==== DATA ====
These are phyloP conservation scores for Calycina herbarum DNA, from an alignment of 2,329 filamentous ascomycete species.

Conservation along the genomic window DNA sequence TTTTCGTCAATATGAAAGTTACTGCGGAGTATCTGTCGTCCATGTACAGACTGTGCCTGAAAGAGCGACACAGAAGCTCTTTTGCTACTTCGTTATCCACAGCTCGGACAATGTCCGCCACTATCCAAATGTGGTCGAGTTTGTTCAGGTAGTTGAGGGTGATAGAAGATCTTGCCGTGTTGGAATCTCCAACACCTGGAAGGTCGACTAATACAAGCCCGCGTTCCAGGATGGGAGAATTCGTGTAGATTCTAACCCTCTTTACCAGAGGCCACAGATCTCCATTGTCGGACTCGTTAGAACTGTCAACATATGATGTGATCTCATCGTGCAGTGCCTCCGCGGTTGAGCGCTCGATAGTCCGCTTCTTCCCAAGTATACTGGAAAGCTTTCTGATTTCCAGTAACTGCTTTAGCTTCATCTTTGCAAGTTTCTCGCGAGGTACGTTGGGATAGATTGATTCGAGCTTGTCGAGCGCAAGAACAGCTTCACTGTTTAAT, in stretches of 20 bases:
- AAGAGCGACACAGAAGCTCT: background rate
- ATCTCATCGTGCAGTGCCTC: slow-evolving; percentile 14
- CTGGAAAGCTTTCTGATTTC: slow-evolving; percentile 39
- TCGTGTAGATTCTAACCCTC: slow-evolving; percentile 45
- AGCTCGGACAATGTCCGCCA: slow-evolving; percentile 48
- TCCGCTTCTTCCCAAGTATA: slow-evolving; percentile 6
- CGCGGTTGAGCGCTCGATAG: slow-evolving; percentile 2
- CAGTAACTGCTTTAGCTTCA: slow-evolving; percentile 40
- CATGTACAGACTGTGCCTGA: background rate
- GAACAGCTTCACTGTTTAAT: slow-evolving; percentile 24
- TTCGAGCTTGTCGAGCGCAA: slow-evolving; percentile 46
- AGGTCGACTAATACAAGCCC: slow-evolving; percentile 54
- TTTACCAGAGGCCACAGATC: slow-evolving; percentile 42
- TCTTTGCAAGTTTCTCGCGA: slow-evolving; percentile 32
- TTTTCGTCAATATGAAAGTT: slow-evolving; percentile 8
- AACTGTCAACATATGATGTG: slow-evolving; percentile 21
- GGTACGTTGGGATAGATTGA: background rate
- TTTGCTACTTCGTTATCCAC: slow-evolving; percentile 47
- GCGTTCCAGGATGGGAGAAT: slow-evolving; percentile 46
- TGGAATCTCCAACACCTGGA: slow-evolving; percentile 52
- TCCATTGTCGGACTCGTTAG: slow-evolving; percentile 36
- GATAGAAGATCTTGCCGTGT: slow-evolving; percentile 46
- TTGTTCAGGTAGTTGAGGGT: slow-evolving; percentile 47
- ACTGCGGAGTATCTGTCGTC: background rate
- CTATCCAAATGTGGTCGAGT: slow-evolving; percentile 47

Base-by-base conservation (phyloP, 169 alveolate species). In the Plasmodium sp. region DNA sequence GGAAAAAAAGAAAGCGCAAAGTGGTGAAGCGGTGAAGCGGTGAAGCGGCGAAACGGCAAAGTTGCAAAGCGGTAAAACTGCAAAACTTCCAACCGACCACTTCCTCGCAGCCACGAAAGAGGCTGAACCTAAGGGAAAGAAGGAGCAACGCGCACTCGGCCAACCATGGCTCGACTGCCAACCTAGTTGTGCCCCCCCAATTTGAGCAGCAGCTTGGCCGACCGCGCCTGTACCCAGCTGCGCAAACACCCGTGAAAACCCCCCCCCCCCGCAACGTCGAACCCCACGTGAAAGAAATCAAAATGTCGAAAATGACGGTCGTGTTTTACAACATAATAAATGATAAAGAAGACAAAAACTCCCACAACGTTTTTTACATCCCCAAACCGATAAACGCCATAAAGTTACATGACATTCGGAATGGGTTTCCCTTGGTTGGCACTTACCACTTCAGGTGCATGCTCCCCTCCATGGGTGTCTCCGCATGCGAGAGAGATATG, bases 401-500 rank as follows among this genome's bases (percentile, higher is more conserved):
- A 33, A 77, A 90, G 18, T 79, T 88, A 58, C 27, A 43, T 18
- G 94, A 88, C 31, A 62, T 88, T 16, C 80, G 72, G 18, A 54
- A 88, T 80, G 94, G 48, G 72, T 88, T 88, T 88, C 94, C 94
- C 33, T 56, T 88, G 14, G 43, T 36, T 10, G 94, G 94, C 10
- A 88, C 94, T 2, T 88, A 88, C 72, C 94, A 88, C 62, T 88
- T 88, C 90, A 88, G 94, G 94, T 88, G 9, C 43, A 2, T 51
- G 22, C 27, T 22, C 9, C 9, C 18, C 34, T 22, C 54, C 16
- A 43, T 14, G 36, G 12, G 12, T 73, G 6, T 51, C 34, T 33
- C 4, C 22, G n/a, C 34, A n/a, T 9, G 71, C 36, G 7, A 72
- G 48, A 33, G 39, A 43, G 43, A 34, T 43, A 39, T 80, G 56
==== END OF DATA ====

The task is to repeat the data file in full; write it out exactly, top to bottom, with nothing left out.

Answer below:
These are phyloP conservation scores for Calycina herbarum DNA, from an alignment of 2,329 filamentous ascomycete species.

Conservation along the genomic window DNA sequence TTTTCGTCAATATGAAAGTTACTGCGGAGTATCTGTCGTCCATGTACAGACTGTGCCTGAAAGAGCGACACAGAAGCTCTTTTGCTACTTCGTTATCCACAGCTCGGACAATGTCCGCCACTATCCAAATGTGGTCGAGTTTGTTCAGGTAGTTGAGGGTGATAGAAGATCTTGCCGTGTTGGAATCTCCAACACCTGGAAGGTCGACTAATACAAGCCCGCGTTCCAGGATGGGAGAATTCGTGTAGATTCTAACCCTCTTTACCAGAGGCCACAGATCTCCATTGTCGGACTCGTTAGAACTGTCAACATATGATGTGATCTCATCGTGCAGTGCCTCCGCGGTTGAGCGCTCGATAGTCCGCTTCTTCCCAAGTATACTGGAAAGCTTTCTGATTTCCAGTAACTGCTTTAGCTTCATCTTTGCAAGTTTCTCGCGAGGTACGTTGGGATAGATTGATTCGAGCTTGTCGAGCGCAAGAACAGCTTCACTGTTTAAT, in stretches of 20 bases:
- AAGAGCGACACAGAAGCTCT: background rate
- ATCTCATCGTGCAGTGCCTC: slow-evolving; percentile 14
- CTGGAAAGCTTTCTGATTTC: slow-evolving; percentile 39
- TCGTGTAGATTCTAACCCTC: slow-evolving; percentile 45
- AGCTCGGACAATGTCCGCCA: slow-evolving; percentile 48
- TCCGCTTCTTCCCAAGTATA: slow-evolving; percentile 6
- CGCGGTTGAGCGCTCGATAG: slow-evolving; percentile 2
- CAGTAACTGCTTTAGCTTCA: slow-evolving; percentile 40
- CATGTACAGACTGTGCCTGA: background rate
- GAACAGCTTCACTGTTTAAT: slow-evolving; percentile 24
- TTCGAGCTTGTCGAGCGCAA: slow-evolving; percentile 46
- AGGTCGACTAATACAAGCCC: slow-evolving; percentile 54
- TTTACCAGAGGCCACAGATC: slow-evolving; percentile 42
- TCTTTGCAAGTTTCTCGCGA: slow-evolving; percentile 32
- TTTTCGTCAATATGAAAGTT: slow-evolving; percentile 8
- AACTGTCAACATATGATGTG: slow-evolving; percentile 21
- GGTACGTTGGGATAGATTGA: background rate
- TTTGCTACTTCGTTATCCAC: slow-evolving; percentile 47
- GCGTTCCAGGATGGGAGAAT: slow-evolving; percentile 46
- TGGAATCTCCAACACCTGGA: slow-evolving; percentile 52
- TCCATTGTCGGACTCGTTAG: slow-evolving; percentile 36
- GATAGAAGATCTTGCCGTGT: slow-evolving; percentile 46
- TTGTTCAGGTAGTTGAGGGT: slow-evolving; percentile 47
- ACTGCGGAGTATCTGTCGTC: background rate
- CTATCCAAATGTGGTCGAGT: slow-evolving; percentile 47

Base-by-base conservation (phyloP, 169 alveolate species). In the Plasmodium sp. region DNA sequence GGAAAAAAAGAAAGCGCAAAGTGGTGAAGCGGTGAAGCGGTGAAGCGGCGAAACGGCAAAGTTGCAAAGCGGTAAAACTGCAAAACTTCCAACCGACCACTTCCTCGCAGCCACGAAAGAGGCTGAACCTAAGGGAAAGAAGGAGCAACGCGCACTCGGCCAACCATGGCTCGACTGCCAACCTAGTTGTGCCCCCCCAATTTGAGCAGCAGCTTGGCCGACCGCGCCTGTACCCAGCTGCGCAAACACCCGTGAAAACCCCCCCCCCCCGCAACGTCGAACCCCACGTGAAAGAAATCAAAATGTCGAAAATGACGGTCGTGTTTTACAACATAATAAATGATAAAGAAGACAAAAACTCCCACAACGTTTTTTACATCCCCAAACCGATAAACGCCATAAAGTTACATGACATTCGGAATGGGTTTCCCTTGGTTGGCACTTACCACTTCAGGTGCATGCTCCCCTCCATGGGTGTCTCCGCATGCGAGAGAGATATG, bases 401-500 rank as follows among this genome's bases (percentile, higher is more conserved):
- A 33, A 77, A 90, G 18, T 79, T 88, A 58, C 27, A 43, T 18
- G 94, A 88, C 31, A 62, T 88, T 16, C 80, G 72, G 18, A 54
- A 88, T 80, G 94, G 48, G 72, T 88, T 88, T 88, C 94, C 94
- C 33, T 56, T 88, G 14, G 43, T 36, T 10, G 94, G 94, C 10
- A 88, C 94, T 2, T 88, A 88, C 72, C 94, A 88, C 62, T 88
- T 88, C 90, A 88, G 94, G 94, T 88, G 9, C 43, A 2, T 51
- G 22, C 27, T 22, C 9, C 9, C 18, C 34, T 22, C 54, C 16
- A 43, T 14, G 36, G 12, G 12, T 73, G 6, T 51, C 34, T 33
- C 4, C 22, G n/a, C 34, A n/a, T 9, G 71, C 36, G 7, A 72
- G 48, A 33, G 39, A 43, G 43, A 34, T 43, A 39, T 80, G 56